You sit down to your favorite TV show with a large bag of cheese puffs. Losing yourself in the exciting plot, you start snacking away. You are not quite sure whether it is the salty, slightly tangy cheesy flavor, the crunchy, melt-in-your-mouth texture, or the visually appealing bright orange color, but by the first commercial break, you have eaten half the bag.
Many of us find it difficult to stop at just one chip, cookie, or cracker. According to a recent article published in the New York Times, it may be more than a lack of willpower on your part. Food companies employ flavor chemists who optimize the taste, texture, and color to create a seemingly irresistible snack. Although making a tasty, perhaps slightly addictive snack makes for better sales, many health experts blame the heavy reliance on processed food over the past few decades for the rising rates of obesity and associated diseases such as type 2 diabetes and hypertension.
The foundation of food science was established in 1912 when French chemist Louis-Camille Maillard discovered that gently heating sugars with amino acids produced a yellow-brown color and an aromatic scent. The military became interested in producing mass amounts of nonperishable, flavorful food for its soldiers during World War II, sparking renewed interest in the details of this chemical reaction. In 1953, African-American chemist John E. Hodge published the three-step reaction mechanism for the reaction Maillard previously identified, later named the Maillard-Hodge reaction. The products of this biochemical reaction, often called Maillard reaction products (MRPs), produce the pleasurable flavors and odors we associate with cooked food. Altering factors such as temperature, types of sugars and amino acids used, moisture, pH, and chemical composition in the food affects the characteristics of the end product–whether it has a dark brown or grayish hue, smells like rye bread or meat, or has a gelatinous or creamy consistency.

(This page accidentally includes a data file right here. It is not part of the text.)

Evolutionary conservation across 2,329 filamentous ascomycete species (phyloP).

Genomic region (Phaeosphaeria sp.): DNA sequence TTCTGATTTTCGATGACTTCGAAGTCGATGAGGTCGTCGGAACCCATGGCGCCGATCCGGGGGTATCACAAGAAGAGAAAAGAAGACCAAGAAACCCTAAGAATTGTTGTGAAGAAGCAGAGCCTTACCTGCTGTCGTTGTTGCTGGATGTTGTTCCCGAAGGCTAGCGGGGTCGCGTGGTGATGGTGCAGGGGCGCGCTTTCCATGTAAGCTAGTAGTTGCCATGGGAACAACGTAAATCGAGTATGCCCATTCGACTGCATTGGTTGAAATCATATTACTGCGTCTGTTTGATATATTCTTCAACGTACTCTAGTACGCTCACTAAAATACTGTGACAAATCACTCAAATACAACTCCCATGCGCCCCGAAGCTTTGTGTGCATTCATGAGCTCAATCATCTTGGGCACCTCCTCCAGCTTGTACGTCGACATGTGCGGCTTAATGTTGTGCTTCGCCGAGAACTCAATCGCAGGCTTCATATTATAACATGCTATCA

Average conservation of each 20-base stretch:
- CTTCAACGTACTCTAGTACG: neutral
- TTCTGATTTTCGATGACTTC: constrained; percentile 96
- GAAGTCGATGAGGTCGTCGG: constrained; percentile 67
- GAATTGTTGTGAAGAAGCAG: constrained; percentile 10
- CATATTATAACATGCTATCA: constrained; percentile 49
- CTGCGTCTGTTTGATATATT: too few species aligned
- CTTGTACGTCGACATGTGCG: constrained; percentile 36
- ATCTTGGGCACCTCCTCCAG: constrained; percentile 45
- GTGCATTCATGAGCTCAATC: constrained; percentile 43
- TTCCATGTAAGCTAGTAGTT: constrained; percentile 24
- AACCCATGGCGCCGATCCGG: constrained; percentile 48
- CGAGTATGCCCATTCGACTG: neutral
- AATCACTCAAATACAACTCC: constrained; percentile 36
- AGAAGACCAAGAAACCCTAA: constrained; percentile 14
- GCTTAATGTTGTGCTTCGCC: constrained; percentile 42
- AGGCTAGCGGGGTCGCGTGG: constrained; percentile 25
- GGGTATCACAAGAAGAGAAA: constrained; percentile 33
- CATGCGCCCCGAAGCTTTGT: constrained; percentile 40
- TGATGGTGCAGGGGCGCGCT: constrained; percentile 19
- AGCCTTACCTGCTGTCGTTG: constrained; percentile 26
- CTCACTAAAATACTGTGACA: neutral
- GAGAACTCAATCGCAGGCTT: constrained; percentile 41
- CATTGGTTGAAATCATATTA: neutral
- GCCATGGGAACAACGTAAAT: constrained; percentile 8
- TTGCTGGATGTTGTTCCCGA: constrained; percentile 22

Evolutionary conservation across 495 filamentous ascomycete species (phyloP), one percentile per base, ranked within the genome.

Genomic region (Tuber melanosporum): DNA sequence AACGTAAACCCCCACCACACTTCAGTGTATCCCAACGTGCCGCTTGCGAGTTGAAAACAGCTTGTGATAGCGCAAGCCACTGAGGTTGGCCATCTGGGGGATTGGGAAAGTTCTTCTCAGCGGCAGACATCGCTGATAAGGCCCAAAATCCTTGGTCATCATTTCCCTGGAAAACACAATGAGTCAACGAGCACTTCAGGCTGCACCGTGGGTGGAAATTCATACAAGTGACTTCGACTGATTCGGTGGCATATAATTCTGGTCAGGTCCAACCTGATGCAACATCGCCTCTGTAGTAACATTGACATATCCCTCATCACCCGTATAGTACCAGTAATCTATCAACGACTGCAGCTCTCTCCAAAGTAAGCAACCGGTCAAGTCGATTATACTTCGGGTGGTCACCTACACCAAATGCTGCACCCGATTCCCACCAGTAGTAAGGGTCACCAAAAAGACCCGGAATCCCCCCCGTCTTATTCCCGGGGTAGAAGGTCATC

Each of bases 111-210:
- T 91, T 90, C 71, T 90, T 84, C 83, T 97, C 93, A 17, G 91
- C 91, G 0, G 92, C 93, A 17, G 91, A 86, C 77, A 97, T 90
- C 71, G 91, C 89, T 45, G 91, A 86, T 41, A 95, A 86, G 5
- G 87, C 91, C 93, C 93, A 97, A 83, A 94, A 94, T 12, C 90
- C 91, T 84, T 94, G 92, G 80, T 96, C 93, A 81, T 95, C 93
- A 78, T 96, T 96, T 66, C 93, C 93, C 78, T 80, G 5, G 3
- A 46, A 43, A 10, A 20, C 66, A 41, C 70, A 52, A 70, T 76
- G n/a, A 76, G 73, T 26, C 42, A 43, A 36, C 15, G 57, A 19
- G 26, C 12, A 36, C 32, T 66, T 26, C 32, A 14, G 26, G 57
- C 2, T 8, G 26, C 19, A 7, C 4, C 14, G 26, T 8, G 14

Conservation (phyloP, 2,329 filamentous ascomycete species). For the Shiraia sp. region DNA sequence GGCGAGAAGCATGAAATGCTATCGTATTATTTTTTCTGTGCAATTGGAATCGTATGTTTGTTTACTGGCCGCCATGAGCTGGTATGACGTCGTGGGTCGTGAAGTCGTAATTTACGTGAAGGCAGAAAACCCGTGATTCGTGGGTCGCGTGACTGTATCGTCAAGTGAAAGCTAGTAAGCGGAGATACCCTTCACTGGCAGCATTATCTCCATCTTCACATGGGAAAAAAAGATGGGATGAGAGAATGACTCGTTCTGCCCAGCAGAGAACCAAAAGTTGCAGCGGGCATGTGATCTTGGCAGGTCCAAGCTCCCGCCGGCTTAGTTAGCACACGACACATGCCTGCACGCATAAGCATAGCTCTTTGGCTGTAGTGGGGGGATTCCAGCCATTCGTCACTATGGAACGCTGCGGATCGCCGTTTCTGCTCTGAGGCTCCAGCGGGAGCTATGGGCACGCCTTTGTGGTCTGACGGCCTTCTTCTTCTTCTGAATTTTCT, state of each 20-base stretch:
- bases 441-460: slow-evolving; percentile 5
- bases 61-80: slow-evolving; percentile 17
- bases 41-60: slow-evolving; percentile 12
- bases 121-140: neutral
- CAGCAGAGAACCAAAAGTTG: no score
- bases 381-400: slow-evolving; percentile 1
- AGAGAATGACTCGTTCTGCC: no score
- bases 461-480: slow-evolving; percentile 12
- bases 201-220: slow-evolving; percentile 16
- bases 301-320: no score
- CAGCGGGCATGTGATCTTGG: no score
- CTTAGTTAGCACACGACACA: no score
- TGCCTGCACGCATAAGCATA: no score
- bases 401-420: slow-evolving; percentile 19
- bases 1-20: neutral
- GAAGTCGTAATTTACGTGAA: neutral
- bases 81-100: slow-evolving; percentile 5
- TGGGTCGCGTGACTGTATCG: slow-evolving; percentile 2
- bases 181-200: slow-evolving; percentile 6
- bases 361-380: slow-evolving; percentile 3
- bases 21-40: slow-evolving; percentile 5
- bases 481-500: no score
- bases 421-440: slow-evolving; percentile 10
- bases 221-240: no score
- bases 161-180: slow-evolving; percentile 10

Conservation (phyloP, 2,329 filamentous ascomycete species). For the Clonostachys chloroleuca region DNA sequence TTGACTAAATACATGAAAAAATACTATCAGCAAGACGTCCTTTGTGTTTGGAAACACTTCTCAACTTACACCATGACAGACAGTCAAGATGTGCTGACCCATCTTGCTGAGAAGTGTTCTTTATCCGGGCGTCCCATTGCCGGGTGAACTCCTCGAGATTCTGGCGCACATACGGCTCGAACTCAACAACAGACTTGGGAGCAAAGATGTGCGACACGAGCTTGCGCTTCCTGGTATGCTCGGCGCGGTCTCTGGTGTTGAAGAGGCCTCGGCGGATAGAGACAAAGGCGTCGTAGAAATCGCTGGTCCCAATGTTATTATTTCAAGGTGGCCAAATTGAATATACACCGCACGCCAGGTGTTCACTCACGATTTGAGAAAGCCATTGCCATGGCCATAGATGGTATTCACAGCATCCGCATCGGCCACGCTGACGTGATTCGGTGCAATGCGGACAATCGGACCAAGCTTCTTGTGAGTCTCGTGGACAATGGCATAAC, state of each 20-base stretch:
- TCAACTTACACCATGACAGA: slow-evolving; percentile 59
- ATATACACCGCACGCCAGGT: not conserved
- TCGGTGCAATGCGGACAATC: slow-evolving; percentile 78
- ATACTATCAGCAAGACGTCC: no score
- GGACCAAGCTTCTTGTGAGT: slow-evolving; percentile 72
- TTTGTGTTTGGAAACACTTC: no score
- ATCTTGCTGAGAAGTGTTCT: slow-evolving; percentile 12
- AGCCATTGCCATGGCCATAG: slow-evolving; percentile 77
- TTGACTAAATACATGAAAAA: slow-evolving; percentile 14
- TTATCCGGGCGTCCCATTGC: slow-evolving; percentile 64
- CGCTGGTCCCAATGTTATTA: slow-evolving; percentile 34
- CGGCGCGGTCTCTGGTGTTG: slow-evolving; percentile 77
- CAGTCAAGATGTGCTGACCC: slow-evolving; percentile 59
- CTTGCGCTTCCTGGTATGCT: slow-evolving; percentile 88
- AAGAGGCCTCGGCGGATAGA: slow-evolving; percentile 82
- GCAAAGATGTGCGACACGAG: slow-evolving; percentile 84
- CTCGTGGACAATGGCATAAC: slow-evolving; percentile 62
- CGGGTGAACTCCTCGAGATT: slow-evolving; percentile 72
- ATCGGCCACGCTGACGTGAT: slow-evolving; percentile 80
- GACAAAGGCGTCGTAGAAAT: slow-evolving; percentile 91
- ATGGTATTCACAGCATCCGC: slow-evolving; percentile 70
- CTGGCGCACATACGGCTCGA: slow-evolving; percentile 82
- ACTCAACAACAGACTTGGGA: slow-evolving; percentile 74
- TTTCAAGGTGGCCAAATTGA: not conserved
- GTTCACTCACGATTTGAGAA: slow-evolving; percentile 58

Manipulating MRPs is a delicate science and is the central focus of multi-billion dollar food companies, such as Coca Cola, Nestlé, and Frito-Lay. These companies employ hundreds of food chemists to manipulate the color, texture, flavor, and aroma of their food products. A typical lab uses around 2,000 chemicals and 500 natural flavors, and some products require over 100 tries to get just the right combination. Simply starting with the wrong sugar or heating the mixture too quickly could be the difference between beautiful, golden-brown chocolate chip cookies or cookies with a dull, brown color. The optimal combination of these chemicals also create a satisfying, melt-in-your-mouth texture that, in the case of your airy cheese puffs, makes you feel like each piece is practically calorie-free. Along with the extensive, secretive testing involved in creating the perfect chemical blends, the addictive factor is pumped up with the addition of salt, sugar, and fat to these processed foods.
Recently, some research has suggested that consuming certain MRPs, such as acrylamide and 5-hydroxymethylfurfural (HMF), could decrease nutrient absorption and increase risk of developing Alzheimers disease, cancer, and other diseases. Furthermore, the pleasurable tastes and textures of these often calorie-dense foods also makes it easy for consumers to overeat, possibly magnifying the chemical load on our bodies and contributing to the current obesity epidemic in the United States. Food scientists have been experimenting with methods for neutralizing the potentially harmful reaction products. A notable one in the developmental stages involves using the enzyme asparaginase in the preprocessing step to reduce the amount of acrylamide produced in the final food product. However, battling the urge to overeat may be the bigger challenge, especially since the goal of the food companies is to get consumers hooked on their product. Therefore, developing methods of reducing production of harmful MRPs, as well as moderating our consumption of processed food, will help produce safer foods and improve our health.
Read the full New York Times article: The Extraordinary Science of Addictive Junk Food
Written by Gina Battaglia
Gina has been writing and editing scientific content since 2006. She has been published in the American Journal of Physiology-Endocrinology and Metabolism and the Journal of Strength and Conditioning Research, and assisted with editing duties for the International Journal of Sports Medicine for four years. She holds a Ph.D in Bioenergetics from East Carolina University, a field that integrates exercise physiology, basic physiology, and biochemistry. Gina helps write blog content and develop learning modules for Visionlearning.